Wisconsin is currently providing us with a lesson about the state of American democracy.
It isn’t just the arrogance of Republicans who are threatening to overturn the expressed will of the voters with a trumped-up impeachment of a state supreme court judge; the state is a case study for Democrats elsewhere whose voters face similarly manufactured limits on their ability to win elections.
Last December, just after the midterms, the Guardian ran a report on how Democrats had managed to fight back in what the article called “the nation’s most gerrymandered state.”
Ben Wikler spent so much time poring over polls ahead of the midterm elections that it eventually became too much to bear.
“I was throwing up with anxiety,” Wikler, the chair of Wisconsin’s Democratic party, confessed to the Guardian.
It wasn’t merely out of concern, common to Democrats nationwide in the run-up to the early November vote, that voters were set to give their candidates the traditional drubbing of the party in power, powered by Joe Biden’s unpopularity or the wobbly state of the economy.
Rather, Wikler feared that in Wisconsin his party was on the brink of something worse: permanent minority status in a state that is crucial to any presidential candidate’s path to the White House.
What the party faced in Wisconsin was dire: if Democratic Governor Tony Evers lost re-election, or if the state’s GOP achieved supermajority control of Wisconsin’s legislature, the GOP could have ensured that its electoral college votes never helped a Democrat win the White House.
As Wikler said, Wisconsin is “a state where Republicans have tried to engineer things to make it voter-proof.”
According to several studies, Wisconsin is the most gerrymandered state in the country, and the fourth most difficult state in which to cast a ballot. It also has laws that make it practically impossible to conduct voter registration drives.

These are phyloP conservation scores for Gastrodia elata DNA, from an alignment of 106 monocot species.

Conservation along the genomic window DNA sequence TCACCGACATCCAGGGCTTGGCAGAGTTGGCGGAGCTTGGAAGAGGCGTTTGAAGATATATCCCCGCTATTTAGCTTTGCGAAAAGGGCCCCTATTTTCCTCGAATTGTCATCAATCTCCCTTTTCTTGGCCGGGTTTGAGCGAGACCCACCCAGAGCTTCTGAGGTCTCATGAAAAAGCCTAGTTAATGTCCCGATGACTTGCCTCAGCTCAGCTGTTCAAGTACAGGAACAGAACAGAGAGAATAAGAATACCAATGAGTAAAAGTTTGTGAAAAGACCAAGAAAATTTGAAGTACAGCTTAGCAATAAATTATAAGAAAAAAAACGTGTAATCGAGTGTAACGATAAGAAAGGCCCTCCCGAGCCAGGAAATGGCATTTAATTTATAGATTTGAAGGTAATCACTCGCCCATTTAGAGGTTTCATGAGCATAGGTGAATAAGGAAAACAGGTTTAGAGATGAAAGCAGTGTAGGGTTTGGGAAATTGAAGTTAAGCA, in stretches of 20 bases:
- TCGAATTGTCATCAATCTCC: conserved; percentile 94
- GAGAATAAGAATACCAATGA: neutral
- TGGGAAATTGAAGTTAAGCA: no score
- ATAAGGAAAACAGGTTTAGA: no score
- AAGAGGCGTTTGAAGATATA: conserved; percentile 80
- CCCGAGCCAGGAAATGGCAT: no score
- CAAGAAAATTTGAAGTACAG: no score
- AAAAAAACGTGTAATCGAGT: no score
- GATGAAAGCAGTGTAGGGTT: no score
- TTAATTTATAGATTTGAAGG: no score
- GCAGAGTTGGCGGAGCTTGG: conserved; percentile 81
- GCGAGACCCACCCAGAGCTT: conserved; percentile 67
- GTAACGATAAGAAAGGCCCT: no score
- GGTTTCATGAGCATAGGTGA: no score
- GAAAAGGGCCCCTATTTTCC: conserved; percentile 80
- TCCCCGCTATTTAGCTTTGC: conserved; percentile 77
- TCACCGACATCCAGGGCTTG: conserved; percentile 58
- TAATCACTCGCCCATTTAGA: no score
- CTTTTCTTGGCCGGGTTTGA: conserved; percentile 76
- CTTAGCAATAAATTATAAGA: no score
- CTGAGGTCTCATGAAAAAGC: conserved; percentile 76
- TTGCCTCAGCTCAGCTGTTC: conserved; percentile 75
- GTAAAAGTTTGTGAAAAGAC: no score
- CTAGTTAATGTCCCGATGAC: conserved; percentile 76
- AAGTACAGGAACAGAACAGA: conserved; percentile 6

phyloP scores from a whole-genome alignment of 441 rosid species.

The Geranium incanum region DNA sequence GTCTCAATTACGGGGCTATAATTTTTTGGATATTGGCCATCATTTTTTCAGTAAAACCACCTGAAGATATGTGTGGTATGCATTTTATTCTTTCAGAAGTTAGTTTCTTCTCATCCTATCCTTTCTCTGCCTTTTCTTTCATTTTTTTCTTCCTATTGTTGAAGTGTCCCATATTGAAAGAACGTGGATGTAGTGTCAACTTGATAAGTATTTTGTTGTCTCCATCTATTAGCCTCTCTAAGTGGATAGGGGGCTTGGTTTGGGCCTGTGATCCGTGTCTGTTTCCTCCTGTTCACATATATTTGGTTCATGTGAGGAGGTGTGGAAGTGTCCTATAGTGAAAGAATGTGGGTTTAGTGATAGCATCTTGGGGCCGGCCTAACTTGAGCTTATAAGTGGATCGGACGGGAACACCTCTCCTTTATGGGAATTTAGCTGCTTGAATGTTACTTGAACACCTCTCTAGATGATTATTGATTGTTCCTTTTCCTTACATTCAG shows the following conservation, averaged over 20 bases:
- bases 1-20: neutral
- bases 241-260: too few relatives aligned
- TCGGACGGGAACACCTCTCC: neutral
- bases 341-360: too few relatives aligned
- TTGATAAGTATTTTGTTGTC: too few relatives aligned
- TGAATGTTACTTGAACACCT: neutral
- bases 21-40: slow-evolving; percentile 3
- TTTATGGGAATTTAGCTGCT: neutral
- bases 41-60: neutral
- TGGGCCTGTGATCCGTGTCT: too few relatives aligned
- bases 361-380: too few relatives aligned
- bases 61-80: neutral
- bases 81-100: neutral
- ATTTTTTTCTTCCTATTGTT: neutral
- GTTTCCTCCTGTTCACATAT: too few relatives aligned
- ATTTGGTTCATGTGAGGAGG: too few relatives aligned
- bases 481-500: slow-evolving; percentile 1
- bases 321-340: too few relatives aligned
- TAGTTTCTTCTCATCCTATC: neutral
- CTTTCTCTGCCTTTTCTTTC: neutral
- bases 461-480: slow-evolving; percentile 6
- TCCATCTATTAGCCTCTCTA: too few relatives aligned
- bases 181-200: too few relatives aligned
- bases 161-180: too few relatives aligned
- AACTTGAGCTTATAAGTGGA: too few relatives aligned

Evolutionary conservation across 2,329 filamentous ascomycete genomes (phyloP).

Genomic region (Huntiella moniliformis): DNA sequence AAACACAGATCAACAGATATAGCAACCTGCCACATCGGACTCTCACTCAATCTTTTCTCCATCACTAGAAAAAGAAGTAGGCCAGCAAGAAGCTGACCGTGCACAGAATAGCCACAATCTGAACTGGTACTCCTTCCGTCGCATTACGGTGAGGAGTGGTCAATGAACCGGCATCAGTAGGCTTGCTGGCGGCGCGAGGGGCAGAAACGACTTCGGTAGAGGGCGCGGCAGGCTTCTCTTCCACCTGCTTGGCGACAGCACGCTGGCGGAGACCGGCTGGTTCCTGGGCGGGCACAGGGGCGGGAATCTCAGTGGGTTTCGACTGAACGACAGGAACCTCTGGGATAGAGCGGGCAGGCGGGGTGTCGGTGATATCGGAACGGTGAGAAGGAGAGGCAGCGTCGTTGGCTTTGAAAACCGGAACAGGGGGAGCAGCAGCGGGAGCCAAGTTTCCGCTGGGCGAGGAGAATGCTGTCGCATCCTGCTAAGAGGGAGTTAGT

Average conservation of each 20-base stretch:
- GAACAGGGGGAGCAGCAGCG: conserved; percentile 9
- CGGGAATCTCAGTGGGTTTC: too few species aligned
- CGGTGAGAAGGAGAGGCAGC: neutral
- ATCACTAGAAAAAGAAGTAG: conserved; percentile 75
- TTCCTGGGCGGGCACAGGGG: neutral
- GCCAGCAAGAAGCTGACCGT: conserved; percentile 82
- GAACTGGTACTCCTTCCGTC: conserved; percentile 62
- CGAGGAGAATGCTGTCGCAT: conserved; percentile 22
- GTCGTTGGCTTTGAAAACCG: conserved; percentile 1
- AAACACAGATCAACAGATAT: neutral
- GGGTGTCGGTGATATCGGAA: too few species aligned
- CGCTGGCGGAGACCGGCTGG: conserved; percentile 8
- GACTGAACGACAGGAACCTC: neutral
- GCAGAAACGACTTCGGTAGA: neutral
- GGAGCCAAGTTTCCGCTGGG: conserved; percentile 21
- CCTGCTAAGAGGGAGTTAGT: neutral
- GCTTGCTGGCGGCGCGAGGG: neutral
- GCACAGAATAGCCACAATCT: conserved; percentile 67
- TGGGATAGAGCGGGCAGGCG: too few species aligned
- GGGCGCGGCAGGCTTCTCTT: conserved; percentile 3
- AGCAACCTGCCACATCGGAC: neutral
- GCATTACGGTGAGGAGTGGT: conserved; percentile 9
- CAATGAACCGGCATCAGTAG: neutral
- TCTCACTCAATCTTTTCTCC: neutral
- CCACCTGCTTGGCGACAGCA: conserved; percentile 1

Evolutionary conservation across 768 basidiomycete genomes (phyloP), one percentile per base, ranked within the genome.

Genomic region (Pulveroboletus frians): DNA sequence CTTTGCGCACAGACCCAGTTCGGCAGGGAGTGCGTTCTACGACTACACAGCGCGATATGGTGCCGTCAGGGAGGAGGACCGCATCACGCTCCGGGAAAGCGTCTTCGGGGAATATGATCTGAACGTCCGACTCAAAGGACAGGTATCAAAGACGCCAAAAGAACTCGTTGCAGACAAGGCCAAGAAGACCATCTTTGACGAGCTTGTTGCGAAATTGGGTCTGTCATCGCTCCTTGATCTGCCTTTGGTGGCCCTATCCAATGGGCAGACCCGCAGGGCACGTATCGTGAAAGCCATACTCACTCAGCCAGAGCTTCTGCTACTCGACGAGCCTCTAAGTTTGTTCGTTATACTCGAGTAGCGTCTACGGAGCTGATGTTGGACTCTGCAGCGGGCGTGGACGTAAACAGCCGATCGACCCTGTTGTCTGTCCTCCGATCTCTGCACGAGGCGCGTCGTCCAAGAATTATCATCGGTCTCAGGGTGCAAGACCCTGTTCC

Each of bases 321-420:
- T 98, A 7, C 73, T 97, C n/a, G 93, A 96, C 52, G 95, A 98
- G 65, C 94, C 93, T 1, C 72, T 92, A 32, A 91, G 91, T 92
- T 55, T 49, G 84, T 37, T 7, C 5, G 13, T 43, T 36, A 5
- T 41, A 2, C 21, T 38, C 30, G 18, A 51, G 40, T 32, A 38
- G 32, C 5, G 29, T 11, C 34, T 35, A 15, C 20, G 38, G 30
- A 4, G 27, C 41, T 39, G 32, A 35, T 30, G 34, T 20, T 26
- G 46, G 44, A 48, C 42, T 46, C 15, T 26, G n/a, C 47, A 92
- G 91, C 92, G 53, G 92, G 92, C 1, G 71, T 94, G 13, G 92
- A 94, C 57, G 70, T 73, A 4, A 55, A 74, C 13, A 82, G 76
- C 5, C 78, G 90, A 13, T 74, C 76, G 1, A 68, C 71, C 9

But Wisconsin’s Republicans are looking to tighten access to polling places further, and passed a host of measures to do so, all of which fell to Evers’s veto pen. With a supermajority in the legislature, they would have been able to override his vetoes. In a speech to supporters, Tim Michels, the Republican candidate for governor, made it plain that if he was elected, the GOP “will never lose another election” in the state.
Amazingly, despite being faced with enormous structural barriers, Evers was re-elected, and Wisconsin Democrats narrowly managed to keep Republicans from a supermajority in both houses of the legislature. Democrats’ success at standing their ground in Wisconsin was one of the most pleasant surprises the party experienced in the midterms.
What accounted for Evers’ robust win?
The fact that statewide races can’t be gerrymandered is obviously key. And according to various news sources, Evers had a clear advantage over Michels among those age 18 to 44 years old, an age cohort that made up more than a third of voters in Wisconsin.
Evers also had stronger support for the issues he ran on than Michels did.
The AP VoteCast survey showed the most important issue facing the country for Wisconsin voters was overwhelmingly the economy and jobs. However, Evers focused much of his campaign on abortion, which was only slightly more important to voters than the issue of crime, something Michels made a prominent theme of his candidacy.
Voters who cared most about the economy split their votes between the parties–but Wisconsin voters who said the abortion issue was very important to them were lopsidedly pro-choice. Evers attributed the strength of his win to that issue.
There is a lesson here for Indiana in next year’s statewide elections.
As with Wisconsin, Indiana’s extreme gerrymandering will be irrelevant in the upcoming statewide races. And–mirroring the Wisconsin gubernatorial contest–the Hoosier electorate cares about economic and public safety issues, but is divided on which party is best able to address those issues.
As in Wisconsin, however, Hoosiers who care about reproductive rights are lopsidedly pro-choice.
All but one of the five Republicans running for Governor are running ads professing their “pro-life” and “Christian faith” credentials. The already-endorsed Republican Senate candidate (Indiana’s male version of Margery Taylor Green) is a flat-out culture warrior who supports a ban on abortion with no exceptions, along with a multitude of other far-Right positions. (He recently called President Biden the “most corrupt person to ever occupy the White House.” No kidding.)
I will grant that Indiana’s state Democratic party structure ranks somewhere between weak and “where the hell are you?” but the party has lucked out with strong and appealing statewide candidates–Jennifer McCormick for Governor and Marc Carmichael for U.S. Senate. Both are on the right side of the issues Hoosier voters care about, and–if adequately funded– both can win next November.
We can learn from Wisconsin.